Magical Pairs In Game Development
The concept of magical pairs
Recently Ilkka Paananen shared a blog post on the ten years of Supercell. From that post, I started thinking about this concept that has been in my mind for ages:
One very concrete thing that we have learned about forming new teams is to first put a very tight and well functioning core team of, say, 2-4 people together. This makes the problem somewhat easier; it is easier to think about just a handful of people compared to ten. In fact, we often talk about how it all starts from finding just TWO people who work extremely well together. There is complete trust, they can complete each other’s sentences, and at the same time they bring different perspectives and make each other better. Sometimes we call them “magical pairs”! Once you have a solid core team, it is way easier to add people and grow the team. But if you don’t have a solid core, do not add new people to the team!Ilkka Paananen, 10 Learnings From 10 Years
The idea for this article “Magical pairs” came from Ilkka’s post and from the thoughts I’ve been having. Thoughts about how game design work could be structured. I had been thinking about my days at Supercell and Next Games, and how I’d observed the best work done on designing the games like Supercell’s Hay Day, Clash of Clans, and Next Games’ Walking Dead: No Man’s Land.
In my thoughts, I’d think about two individuals crafting the shape, the form, and the final outline of the game. They’d continuously work together to revise and iterate each other’s thoughts. Aiming to get to the root of the matter, then expanding outwards and always wanting to see each problem from every angle. They were comprehensively challenging these thoughts, giving feedback to each other, building knowledge, and building the game.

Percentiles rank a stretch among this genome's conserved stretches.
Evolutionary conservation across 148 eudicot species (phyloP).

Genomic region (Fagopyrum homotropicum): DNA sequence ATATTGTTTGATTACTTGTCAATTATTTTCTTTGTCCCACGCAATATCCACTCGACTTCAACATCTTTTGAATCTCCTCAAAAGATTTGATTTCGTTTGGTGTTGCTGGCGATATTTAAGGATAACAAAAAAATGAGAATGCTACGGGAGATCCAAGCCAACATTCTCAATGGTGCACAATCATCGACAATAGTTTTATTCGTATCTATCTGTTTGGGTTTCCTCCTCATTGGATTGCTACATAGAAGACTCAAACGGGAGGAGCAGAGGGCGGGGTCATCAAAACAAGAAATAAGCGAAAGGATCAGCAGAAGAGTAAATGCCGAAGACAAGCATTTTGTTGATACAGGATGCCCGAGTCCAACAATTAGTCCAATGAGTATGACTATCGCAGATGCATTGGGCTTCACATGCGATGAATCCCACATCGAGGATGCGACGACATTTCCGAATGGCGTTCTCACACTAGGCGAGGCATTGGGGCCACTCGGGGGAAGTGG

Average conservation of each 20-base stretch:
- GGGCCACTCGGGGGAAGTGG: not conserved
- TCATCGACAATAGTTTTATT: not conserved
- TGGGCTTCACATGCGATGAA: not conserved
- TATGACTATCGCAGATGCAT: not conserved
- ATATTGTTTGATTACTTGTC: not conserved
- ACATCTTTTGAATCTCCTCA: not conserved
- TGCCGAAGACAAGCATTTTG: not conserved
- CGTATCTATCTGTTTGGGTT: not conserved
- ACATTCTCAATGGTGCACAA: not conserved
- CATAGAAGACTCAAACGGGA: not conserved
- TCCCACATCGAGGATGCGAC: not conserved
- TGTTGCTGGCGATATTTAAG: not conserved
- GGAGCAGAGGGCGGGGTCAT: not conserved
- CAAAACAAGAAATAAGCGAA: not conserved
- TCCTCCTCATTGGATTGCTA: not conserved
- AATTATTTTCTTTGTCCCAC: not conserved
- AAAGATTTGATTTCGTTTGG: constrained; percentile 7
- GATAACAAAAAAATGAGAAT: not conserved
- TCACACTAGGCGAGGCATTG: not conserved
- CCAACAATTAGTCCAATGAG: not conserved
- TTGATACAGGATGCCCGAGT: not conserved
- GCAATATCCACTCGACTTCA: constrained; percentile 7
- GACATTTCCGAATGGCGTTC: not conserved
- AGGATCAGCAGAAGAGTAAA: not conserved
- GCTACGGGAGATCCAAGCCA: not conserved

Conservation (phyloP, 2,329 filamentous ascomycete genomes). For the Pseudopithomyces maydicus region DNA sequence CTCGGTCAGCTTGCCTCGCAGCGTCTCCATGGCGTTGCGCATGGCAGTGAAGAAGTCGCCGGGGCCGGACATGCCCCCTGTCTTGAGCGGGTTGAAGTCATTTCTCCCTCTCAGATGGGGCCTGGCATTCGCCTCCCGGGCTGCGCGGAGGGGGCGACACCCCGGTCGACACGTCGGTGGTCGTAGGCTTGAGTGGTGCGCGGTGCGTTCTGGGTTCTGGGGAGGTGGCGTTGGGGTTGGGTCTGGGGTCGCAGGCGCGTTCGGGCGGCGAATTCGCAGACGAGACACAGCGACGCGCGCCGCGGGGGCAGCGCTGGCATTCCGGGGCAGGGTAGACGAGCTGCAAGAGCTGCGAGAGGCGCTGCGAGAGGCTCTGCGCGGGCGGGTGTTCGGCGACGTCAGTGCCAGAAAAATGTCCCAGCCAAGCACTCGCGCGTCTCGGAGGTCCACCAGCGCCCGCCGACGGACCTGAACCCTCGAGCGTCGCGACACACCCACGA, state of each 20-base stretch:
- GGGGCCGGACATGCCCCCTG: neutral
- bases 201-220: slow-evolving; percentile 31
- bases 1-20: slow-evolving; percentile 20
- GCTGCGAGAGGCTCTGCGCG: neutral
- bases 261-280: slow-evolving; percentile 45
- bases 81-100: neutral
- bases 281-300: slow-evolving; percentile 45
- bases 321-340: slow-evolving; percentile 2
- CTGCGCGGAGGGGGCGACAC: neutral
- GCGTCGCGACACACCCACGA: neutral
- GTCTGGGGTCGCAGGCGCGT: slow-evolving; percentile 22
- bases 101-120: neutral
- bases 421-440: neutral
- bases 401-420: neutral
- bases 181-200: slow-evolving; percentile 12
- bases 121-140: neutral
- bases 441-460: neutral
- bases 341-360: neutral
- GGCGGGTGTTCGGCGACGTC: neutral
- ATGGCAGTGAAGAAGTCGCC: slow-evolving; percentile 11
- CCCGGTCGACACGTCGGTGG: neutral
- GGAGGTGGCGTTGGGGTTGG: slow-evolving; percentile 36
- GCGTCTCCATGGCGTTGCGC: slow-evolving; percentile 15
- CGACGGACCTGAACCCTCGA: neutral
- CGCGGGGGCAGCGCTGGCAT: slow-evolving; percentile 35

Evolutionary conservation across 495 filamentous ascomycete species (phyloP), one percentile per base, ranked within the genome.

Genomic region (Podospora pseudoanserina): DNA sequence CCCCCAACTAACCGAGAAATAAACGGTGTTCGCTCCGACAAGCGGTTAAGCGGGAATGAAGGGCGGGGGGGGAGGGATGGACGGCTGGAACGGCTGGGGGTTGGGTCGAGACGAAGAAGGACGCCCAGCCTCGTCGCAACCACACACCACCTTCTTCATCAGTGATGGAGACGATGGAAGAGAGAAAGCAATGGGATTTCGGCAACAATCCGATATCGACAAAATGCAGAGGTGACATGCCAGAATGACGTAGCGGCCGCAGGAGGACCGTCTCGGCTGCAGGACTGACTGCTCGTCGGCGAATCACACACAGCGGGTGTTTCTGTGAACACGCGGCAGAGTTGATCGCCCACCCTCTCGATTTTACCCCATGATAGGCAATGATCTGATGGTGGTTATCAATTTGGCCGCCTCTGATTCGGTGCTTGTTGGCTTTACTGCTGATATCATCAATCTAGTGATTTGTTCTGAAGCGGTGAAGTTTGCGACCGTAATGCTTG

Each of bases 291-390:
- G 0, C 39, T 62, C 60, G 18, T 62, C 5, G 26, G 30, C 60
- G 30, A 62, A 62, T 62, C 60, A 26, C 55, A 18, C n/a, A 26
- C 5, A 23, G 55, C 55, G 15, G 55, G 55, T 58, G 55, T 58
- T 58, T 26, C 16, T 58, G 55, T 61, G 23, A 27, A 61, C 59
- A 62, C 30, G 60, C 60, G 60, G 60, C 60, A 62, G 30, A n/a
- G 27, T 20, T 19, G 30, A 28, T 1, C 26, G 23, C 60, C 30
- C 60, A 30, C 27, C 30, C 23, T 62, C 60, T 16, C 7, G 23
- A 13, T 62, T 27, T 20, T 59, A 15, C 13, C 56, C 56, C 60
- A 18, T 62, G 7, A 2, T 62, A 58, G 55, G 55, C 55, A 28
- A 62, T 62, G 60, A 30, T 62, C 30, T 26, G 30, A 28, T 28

Why magical? Because, in my opinion, the game design is more likely to become magical, if two people are working on the design, instead of one.
Example of magical pairs
Let’s take an example of the magical pair.
Two people walk into a meeting room. They stand in front of a large whiteboard — a discussion happens. One starts writing things down on the whiteboard, outlining three items. Each of these items represents a problem area within the game design.
This discussion and whiteboard work continues for two and a half hours. After the meeting, both individuals have follow-up tasks to take care of. The following day, these two people meet again and continue their work to solve the existing and new problem areas.
These and some very similar situations of magical pairs at work were the ways that I experienced the concept of “magical pairs” at work. They’d work together, bounce off ideas, get feedback from one another, but they’d then continue with singled-out tasks on their own.
Some detailed observations from two designers working on a game:
- Complementing each other — The first one is a slow thinker, who takes their time to see all angles to a topic, then finally putting it to paper. At the same time, the second one, who is a quick thinker, comes up with millions of ideas, working on each of the ideas for hours, then moving to the next